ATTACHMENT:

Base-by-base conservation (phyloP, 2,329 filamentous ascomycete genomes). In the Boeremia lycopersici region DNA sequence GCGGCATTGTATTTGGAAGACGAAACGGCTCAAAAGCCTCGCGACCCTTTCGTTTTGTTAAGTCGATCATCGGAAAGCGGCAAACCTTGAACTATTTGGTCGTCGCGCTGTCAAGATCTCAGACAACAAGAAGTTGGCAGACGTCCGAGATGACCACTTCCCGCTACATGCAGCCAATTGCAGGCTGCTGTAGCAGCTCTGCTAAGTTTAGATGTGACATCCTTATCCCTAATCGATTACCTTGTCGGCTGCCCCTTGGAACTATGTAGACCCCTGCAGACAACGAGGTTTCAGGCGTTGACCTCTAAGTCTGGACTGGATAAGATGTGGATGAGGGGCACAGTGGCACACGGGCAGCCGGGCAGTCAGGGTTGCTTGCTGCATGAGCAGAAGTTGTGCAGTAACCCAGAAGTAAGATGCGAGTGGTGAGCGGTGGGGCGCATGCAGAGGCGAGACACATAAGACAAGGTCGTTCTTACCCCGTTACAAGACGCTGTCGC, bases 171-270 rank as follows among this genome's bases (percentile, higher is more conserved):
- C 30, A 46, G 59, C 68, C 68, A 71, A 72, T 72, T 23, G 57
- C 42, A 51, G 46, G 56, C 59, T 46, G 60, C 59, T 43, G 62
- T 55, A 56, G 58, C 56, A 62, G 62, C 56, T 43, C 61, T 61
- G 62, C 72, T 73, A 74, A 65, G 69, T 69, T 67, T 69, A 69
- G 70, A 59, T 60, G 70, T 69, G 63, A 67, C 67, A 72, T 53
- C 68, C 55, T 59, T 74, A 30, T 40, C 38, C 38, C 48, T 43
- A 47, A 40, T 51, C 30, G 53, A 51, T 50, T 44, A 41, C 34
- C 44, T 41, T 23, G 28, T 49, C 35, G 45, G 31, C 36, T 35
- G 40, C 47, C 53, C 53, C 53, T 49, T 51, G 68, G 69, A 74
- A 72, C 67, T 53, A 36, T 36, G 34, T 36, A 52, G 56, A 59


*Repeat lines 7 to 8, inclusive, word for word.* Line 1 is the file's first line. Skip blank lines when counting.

- C 68, C 55, T 59, T 74, A 30, T 40, C 38, C 38, C 48, T 43
- A 47, A 40, T 51, C 30, G 53, A 51, T 50, T 44, A 41, C 34